But as I sit on the step facing the corridor, and Ellie perches on the sofa’s edge facing away towards the window, I can feel all our futures edge a little closer. New players wait in the wings, awaiting their cue as we anticipate the second act. Exit stage left then, for me.

Staring out from the kitchen into the darkening garden on Sunday evening, I have no concerns regarding his wellbeing. I know he’s perfectly safe. He’s with his mum, for God’s sake. She’s ‘just gone out‘ to ‘meet friends‘. Euphemisms, of course, and not repeated here out of sarcasm, it’s just that I barely bothered to listen as Ellie prepped Leo in the buggy before heading out into the sunshine. Resignation took hold. I knew what was happening, and with whom. I knew that another day in the life of my newborn son would remain unknown to me. Maybe one day I’ll ask him. For now, I’ll get on with the dinner.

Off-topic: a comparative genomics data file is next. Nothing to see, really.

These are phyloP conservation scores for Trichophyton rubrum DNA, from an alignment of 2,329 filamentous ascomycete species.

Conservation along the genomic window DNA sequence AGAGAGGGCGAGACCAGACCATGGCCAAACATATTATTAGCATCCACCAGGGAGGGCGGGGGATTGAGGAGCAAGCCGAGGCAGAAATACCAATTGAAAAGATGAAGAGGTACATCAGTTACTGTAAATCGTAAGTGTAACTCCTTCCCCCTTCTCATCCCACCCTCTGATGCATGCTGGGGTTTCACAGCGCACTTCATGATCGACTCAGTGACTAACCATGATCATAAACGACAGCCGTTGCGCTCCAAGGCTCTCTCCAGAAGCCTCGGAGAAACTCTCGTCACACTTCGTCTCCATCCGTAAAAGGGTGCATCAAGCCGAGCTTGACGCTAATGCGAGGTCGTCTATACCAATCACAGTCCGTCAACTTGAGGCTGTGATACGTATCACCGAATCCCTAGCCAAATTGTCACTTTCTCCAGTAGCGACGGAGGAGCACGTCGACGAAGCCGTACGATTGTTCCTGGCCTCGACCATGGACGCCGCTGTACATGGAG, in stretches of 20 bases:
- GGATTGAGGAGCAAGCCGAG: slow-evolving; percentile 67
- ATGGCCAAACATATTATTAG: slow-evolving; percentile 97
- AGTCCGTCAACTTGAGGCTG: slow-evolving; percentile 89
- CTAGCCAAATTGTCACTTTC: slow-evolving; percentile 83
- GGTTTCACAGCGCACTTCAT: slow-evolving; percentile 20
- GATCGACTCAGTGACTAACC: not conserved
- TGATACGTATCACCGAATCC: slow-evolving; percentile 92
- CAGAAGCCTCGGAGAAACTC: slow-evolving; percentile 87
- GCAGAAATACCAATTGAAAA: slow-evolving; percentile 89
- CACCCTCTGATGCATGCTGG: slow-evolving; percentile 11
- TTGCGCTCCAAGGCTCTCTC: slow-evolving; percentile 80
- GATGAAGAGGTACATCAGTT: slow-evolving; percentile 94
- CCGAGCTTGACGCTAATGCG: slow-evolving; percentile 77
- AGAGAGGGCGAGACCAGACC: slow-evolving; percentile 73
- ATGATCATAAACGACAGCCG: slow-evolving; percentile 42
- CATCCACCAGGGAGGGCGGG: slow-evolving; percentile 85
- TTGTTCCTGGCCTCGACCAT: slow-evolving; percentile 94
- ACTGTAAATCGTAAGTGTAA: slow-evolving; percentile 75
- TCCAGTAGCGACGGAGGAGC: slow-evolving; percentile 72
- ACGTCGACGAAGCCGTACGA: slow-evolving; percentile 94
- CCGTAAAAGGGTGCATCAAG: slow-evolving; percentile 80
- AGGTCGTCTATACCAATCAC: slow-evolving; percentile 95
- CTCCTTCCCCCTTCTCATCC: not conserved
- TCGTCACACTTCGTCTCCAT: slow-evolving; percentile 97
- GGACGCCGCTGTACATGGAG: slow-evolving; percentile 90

Day 10

Leo shatters the 6 lbs barrier. I exaggerate. He has in fact passed it through stealth, our returning midwife, Karen, weighing him at one ounce over 6 lbs. Forgive the parental hyperbole. Odd, though, still, to think he hadn’t arrived at that small landmark some weeks back in the womb. Having confounded all expectations on arrival he seems to have decided to start his weight-gaining regime in earnest on the outside. Leo has now put on 11 ounces over the last five days, having mastered the manly art of being breastfed, so it’s steady as she goes, and while it’s still hard work for him he’s at least putting in the hours…

It’s more peculiar still to pour tea for and chat with our now stalwart midwife, as Ellie and I play partners for perhaps the last time. Again, I exaggerate. For dramatic effect, perhaps. If we are acting, we’re only playing mum and dad, and that’s not a stretch – we are mum and dad, after all. That fact aside, we’re quite happy to let Karen come to any conclusions she may, knowing full well she’d never guess the unbelievable truth.